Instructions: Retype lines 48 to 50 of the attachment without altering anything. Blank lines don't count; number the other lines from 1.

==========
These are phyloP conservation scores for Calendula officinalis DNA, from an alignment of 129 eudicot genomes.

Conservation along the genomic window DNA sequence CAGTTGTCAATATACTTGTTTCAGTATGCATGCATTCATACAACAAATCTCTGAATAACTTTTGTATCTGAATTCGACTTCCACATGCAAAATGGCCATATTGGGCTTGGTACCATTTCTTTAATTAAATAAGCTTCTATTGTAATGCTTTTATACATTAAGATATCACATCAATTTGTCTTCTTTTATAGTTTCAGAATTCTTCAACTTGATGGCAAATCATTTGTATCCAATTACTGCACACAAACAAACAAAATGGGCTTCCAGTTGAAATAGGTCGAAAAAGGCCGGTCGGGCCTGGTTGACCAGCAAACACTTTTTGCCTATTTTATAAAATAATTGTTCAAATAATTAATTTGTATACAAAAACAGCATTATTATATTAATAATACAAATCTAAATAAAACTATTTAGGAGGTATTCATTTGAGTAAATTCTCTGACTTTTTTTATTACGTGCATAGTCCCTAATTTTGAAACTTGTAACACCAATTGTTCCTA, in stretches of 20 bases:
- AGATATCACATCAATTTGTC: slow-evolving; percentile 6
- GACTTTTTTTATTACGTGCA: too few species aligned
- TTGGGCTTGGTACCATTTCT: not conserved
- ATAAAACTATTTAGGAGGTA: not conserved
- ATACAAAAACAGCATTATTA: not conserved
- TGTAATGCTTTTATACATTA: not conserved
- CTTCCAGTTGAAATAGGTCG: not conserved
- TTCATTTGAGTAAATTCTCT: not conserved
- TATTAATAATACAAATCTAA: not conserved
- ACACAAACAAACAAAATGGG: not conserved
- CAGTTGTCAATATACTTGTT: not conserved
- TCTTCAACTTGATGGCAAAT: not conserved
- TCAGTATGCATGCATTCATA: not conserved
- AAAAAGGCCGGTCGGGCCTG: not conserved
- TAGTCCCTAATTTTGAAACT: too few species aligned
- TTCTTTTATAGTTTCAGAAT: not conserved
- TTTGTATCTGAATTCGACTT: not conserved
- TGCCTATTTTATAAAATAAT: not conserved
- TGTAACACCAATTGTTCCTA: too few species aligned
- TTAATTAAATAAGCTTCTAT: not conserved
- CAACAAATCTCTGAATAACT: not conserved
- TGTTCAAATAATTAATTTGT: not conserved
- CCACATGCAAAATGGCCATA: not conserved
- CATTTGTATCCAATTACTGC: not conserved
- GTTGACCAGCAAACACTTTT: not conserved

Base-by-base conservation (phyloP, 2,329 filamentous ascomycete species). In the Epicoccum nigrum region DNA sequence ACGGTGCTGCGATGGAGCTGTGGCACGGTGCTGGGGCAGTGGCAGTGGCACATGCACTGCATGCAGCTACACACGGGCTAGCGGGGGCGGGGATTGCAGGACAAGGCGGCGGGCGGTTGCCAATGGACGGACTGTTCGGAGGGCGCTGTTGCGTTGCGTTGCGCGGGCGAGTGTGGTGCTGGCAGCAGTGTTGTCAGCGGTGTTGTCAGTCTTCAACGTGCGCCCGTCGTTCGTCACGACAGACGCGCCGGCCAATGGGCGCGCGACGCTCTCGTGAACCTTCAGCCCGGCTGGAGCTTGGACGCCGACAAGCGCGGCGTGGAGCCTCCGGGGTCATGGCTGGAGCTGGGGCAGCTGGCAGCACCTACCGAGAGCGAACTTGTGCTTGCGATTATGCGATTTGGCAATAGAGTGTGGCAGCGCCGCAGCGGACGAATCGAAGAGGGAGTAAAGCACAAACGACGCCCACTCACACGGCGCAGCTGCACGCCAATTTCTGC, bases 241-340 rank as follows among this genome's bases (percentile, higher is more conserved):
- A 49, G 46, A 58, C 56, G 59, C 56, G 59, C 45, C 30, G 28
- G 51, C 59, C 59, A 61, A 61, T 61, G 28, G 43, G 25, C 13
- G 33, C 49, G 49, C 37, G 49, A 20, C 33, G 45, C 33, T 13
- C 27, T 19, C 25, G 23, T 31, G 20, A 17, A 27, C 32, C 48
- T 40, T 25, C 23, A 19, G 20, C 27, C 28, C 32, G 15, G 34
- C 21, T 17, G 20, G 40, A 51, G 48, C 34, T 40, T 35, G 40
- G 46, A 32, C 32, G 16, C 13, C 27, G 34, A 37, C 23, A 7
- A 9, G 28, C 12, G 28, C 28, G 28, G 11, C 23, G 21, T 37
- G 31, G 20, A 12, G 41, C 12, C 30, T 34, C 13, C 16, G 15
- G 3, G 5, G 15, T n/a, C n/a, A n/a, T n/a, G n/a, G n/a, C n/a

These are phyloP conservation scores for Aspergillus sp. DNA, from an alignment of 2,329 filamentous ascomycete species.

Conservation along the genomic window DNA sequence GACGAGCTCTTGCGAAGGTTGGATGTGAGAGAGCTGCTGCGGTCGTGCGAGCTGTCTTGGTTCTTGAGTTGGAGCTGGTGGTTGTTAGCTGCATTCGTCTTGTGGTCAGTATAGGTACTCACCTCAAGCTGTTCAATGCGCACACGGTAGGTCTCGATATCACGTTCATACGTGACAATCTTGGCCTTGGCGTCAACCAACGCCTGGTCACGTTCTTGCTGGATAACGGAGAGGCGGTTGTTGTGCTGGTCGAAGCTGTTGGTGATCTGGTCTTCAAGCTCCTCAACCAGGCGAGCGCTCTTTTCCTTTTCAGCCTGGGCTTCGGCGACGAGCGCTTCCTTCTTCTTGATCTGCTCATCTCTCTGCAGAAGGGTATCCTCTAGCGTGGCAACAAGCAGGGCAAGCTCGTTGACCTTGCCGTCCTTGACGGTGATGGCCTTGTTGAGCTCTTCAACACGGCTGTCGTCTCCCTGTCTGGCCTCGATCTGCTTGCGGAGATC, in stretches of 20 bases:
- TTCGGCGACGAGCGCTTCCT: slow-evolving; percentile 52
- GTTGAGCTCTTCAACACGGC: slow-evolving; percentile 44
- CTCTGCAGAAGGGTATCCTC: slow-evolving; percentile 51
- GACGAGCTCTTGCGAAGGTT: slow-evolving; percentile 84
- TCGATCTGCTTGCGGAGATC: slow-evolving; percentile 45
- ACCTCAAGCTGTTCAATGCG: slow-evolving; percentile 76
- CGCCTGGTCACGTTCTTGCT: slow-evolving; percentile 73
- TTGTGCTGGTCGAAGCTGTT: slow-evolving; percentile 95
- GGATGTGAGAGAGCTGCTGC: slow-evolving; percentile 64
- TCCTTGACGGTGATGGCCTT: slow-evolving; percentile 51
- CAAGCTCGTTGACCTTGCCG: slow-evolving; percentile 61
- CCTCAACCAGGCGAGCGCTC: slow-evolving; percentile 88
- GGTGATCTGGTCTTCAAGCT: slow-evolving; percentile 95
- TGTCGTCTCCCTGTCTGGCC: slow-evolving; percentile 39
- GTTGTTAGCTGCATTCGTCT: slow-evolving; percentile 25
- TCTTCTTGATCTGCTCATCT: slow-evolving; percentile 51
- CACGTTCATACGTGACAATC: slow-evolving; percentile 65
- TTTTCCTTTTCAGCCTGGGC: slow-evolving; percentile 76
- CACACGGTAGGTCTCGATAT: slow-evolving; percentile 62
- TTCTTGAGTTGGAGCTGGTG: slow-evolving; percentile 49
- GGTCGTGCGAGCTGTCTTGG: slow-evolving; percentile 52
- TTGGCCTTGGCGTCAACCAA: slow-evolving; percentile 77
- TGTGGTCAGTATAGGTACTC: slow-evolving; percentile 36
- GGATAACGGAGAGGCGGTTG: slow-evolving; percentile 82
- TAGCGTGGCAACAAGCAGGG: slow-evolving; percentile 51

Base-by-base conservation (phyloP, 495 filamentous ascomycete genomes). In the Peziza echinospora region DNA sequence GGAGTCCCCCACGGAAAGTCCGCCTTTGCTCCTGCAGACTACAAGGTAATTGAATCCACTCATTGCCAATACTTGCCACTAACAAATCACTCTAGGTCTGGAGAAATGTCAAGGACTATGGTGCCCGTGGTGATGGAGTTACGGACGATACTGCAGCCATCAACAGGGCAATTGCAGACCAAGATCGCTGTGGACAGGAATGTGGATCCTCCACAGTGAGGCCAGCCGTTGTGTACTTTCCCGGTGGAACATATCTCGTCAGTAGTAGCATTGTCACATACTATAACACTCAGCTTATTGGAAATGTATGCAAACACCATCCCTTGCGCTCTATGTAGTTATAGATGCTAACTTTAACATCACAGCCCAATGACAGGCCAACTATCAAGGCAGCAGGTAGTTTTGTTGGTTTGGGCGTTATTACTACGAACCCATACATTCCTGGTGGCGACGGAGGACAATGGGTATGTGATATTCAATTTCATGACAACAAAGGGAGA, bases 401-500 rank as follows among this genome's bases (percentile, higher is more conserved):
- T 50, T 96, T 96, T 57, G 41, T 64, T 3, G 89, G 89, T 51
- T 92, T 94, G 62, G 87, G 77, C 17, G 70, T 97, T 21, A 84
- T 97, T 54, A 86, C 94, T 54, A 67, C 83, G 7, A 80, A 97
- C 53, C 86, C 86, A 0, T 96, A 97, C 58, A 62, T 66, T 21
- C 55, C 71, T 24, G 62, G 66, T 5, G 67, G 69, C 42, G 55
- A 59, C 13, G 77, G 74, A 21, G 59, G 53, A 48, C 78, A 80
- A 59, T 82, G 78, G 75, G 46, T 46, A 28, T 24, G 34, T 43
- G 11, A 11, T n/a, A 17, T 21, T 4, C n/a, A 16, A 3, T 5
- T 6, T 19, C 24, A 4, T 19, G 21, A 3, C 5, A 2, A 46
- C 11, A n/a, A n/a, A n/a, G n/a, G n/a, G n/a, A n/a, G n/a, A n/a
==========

- TTGTGCTGGTCGAAGCTGTT: slow-evolving; percentile 95
- GGATGTGAGAGAGCTGCTGC: slow-evolving; percentile 64
- TCCTTGACGGTGATGGCCTT: slow-evolving; percentile 51